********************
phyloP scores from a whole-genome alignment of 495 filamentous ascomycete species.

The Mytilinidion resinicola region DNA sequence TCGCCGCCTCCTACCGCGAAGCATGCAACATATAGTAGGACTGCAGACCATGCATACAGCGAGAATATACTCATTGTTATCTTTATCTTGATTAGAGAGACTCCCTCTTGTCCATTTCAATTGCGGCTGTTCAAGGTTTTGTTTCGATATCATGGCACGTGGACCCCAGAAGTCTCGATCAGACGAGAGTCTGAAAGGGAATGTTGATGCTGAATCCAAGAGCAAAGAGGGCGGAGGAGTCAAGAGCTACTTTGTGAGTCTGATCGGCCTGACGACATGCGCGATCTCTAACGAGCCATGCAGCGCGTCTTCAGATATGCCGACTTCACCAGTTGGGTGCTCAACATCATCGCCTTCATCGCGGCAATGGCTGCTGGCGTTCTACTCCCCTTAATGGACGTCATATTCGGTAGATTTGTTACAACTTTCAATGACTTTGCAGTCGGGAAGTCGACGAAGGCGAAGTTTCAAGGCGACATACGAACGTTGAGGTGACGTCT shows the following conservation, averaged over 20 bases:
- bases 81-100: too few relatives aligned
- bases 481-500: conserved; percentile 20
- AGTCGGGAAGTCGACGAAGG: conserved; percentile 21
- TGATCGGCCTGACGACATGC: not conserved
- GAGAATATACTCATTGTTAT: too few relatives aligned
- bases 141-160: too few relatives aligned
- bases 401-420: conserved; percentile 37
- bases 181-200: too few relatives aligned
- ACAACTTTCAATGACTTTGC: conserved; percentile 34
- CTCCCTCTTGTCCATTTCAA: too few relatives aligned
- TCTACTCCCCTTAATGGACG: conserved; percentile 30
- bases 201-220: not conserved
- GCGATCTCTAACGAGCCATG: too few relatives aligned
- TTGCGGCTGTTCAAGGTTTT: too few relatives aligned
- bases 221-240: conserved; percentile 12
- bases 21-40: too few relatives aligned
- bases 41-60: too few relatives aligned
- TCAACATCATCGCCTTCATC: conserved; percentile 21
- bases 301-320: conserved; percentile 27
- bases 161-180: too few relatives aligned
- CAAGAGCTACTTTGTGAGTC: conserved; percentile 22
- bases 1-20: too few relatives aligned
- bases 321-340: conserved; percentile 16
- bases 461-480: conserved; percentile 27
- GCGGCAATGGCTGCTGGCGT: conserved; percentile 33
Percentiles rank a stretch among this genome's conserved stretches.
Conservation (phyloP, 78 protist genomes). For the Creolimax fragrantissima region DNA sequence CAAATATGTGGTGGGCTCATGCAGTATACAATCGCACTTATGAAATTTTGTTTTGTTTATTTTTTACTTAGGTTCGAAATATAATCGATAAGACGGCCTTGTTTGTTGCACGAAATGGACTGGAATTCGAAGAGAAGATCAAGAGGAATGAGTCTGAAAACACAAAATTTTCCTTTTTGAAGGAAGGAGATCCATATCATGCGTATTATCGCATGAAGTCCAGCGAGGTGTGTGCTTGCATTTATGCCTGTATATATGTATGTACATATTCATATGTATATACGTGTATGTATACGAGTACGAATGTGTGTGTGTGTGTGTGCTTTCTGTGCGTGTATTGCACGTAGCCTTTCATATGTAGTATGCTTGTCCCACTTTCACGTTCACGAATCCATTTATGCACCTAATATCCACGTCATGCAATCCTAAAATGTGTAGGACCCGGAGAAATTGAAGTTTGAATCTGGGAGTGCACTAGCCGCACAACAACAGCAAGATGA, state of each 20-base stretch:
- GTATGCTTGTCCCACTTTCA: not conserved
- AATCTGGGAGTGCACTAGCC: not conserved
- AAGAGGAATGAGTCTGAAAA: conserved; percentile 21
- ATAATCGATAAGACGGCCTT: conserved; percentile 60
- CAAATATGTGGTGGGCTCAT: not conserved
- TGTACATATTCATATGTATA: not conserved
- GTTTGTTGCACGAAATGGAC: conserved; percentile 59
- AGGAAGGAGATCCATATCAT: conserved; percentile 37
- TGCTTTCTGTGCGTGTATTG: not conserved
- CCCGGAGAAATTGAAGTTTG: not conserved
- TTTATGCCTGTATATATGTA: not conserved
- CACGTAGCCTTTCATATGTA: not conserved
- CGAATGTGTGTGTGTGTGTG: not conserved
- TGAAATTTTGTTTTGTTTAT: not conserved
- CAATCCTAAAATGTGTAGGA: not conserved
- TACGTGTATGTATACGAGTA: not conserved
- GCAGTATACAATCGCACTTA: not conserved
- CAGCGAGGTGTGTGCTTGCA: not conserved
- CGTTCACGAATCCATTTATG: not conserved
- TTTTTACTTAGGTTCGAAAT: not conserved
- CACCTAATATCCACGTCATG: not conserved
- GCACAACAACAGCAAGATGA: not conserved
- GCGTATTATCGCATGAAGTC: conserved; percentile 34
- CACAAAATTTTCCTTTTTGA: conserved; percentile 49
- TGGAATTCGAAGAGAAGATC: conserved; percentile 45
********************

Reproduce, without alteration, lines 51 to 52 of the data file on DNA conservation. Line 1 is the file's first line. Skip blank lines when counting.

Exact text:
- GCACAACAACAGCAAGATGA: not conserved
- GCGTATTATCGCATGAAGTC: conserved; percentile 34